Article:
Scart Switches

SCART Switches

Most of us in retro gaming have more consoles than inputs on our TV, leaving us looking for switches.  If you’re using RGB SCART from your console, this page will show off some quality, tested SCART switches (and what to stay away from).

*If you’re looking for the best retro gaming component video switch, I’ll have a page on that soon, but my two favorites are the gcompsw and the GamesCare Component Switch – check both and decide which you’d prefer, but both are great.  You can also try to use Extron Crosspoints with BNC connectors if you’re looking for something used and less expensive, but if you want something new and easy, the above two are the best.

As a note, if you need info on how to connect the switch to your RGB display, please see the SCART to Display page.

gscartsw: automatic 8:2 SCART-RGB switch

This is an 8-port SCART switch made specifically for retro-gaming.  It’s the most mature product on this list with years of proven use.  It’s a bit expensive, but offers auto switching, dual simultaneous outputs, true sync regeneration and the ability to convert RGsB to RGBs.

Please check out the review page for more information.
Purchase yours here:

Retro Gaming Cables SCART Switch

This switch is a manual, pushbutton switch that works really well.  It doesn’t have any of the features of the above gscart and only one output…but it’s only about $65!!!  This is absolutely the switch I’d recommend, if you didn’t need the extra features of the gscartsw, or are on a budget.  Here’s a full review:

GamesCare 8×2 Auto + Manual SCART Switch

This is an automatic, 8-in, 2-out switch from GamesCare.  It’s completely safe to use in both single and dual output modes, doesn’t affect picture quality at all and offers two manual modes as well:  One pushbutton and another via a web app!  Here’s a full review:×2-scart-switch-review.html


SCA101 JP21 and SCART Switch

This is the only switch on the market that supports simultaneous use of both JP21 and SCART cables, acting as both a switch and a converter!  It also supports 10 inputs and multiple output options;  Single output is recommended, but simultaneous outputs are possible (check the review above for more info).

There’s also some expert options such as RGB gain control and H&V controls.  Please note that the sync stripper outputs TTL level sync, so please leave that off if you’re going into SCART equipment.

Otaku-Store SCART / RCA Switch

I’ve had mixed experience with the Otaku switches.  The manual pushbutton one is good, but the 6×3 has some potential voltage issues.  The 10×3 was good, but there are many board revisions, so you might have slightly different results.

Manual Switch:
10×3 Auto:


Shinybow SB-5525

The Shinybow is the only “matrix” SCART switch on this list;  You can assign different inputs to different outputs at the same time.  It tested very well, but unless you require matrix switching, the others above are better choices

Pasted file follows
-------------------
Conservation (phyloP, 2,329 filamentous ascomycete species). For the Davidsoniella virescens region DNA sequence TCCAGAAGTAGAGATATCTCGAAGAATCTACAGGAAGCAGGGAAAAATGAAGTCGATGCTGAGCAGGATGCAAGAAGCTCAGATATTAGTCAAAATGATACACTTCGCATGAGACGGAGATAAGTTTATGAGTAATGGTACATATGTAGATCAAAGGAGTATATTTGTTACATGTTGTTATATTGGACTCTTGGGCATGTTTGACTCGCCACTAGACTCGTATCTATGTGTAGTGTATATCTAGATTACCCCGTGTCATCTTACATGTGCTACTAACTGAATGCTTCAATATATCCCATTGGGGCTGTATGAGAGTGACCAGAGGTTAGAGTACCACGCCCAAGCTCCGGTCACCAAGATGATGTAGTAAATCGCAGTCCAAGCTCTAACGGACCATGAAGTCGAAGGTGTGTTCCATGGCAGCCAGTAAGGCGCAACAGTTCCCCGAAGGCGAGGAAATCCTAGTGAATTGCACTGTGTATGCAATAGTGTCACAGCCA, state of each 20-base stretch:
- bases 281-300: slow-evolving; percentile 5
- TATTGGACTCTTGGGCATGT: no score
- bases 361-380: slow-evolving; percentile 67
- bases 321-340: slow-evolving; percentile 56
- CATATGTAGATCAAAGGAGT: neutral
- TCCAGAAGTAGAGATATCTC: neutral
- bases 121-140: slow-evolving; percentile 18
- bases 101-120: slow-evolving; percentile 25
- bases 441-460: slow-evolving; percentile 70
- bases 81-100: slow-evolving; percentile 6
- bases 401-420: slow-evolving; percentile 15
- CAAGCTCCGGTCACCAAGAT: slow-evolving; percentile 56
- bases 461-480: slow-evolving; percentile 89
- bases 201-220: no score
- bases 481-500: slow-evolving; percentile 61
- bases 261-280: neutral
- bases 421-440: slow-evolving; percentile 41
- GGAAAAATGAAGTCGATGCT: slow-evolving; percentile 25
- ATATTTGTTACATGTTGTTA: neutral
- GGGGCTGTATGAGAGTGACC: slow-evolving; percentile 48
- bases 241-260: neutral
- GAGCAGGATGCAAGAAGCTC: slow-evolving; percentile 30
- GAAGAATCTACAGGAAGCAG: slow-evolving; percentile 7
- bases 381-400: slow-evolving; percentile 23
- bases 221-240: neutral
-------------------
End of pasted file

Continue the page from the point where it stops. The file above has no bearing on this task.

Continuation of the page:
Bandridge 5-port SCART Selector

There are two models available:  One with a push-button manual switch and another that auto-switches once your console is turned on.  Please note that some people have had major issues with theirs:

Hydra 8-port SCART switch

This is an 8-port SCART switch from Lotharek.  It has one SCART output and is powered by MicroUSB.  Many people have positive reviews, but I had issues with the multiple revisions I tested.  I’m only listing it here since I often get questions about it.  It’ll probably be fine, but use at your own risk.


What not to buy

Absolutely stay away from any switches that look like the ones pictured below (sometimes sold under the “Lindy” brand). I’ve tried a few of those and they ranged from “bad” to “terrible“.  One even caused a dark purple tint across the screen!
Please keep in mind that there are some cheap pushbutton switches out there that seem to work fine.  Most are just basic 2 – 1 switches, but it work fine with no quality loss.  Unfortunately, most come in generic cases, so it’s hard to tell which are the ones that work okay.  People have reported that the ones labeled “Wilko” or “Wickes” seem to be fine, but please use these at your own risk:
Alternative Switches
If your setup includes a mix of Component Video, VGA and RGB, you might want to consider alternative switches.  This is much more complicated than using a SCART switch, so I suggest giving the page a full readthrough to see if it’s something you’d be interested in: Alternative Switches
If you came here while reading the RGB Guide, please move on to the section that shows how to get RGB from each game system!  That section also has info on audio enhancements, which versions of each system output the best quality, plus some other helpful info!  Alternatively, head back to the main page to see what other retro-awesomeness is available on this site!